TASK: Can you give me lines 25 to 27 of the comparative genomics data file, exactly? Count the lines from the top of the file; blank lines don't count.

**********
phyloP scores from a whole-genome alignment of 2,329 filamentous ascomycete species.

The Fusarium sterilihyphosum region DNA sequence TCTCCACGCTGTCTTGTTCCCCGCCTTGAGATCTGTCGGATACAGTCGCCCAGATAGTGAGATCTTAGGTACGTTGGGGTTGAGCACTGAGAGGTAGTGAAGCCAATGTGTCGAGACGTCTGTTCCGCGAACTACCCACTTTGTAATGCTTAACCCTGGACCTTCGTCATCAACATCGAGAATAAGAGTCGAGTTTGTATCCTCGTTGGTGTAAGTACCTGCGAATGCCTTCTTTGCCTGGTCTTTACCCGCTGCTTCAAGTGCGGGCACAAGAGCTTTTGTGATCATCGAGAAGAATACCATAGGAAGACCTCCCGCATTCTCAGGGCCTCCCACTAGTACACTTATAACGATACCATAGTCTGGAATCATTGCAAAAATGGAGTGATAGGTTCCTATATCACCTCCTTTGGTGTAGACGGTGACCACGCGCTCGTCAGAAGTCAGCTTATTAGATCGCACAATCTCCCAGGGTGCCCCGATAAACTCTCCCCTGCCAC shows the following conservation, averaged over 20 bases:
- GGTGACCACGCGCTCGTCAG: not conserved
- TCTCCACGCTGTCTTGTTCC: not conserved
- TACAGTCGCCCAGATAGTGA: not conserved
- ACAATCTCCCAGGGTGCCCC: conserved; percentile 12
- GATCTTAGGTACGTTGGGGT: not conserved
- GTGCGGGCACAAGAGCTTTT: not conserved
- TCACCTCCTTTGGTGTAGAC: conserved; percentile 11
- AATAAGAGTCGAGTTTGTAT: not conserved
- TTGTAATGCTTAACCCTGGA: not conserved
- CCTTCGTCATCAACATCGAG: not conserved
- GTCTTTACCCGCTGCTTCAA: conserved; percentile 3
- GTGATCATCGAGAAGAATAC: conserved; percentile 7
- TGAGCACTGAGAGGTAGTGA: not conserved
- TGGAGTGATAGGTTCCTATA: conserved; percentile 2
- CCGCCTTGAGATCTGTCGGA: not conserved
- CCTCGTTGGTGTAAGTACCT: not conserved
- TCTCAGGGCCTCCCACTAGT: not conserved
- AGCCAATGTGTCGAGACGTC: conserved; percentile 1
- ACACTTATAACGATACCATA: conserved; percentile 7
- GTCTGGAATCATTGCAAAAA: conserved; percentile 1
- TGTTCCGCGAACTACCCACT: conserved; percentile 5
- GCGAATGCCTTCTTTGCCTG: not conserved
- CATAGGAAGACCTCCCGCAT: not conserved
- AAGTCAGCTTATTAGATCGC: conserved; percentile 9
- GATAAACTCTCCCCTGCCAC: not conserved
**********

- CATAGGAAGACCTCCCGCAT: not conserved
- AAGTCAGCTTATTAGATCGC: conserved; percentile 9
- GATAAACTCTCCCCTGCCAC: not conserved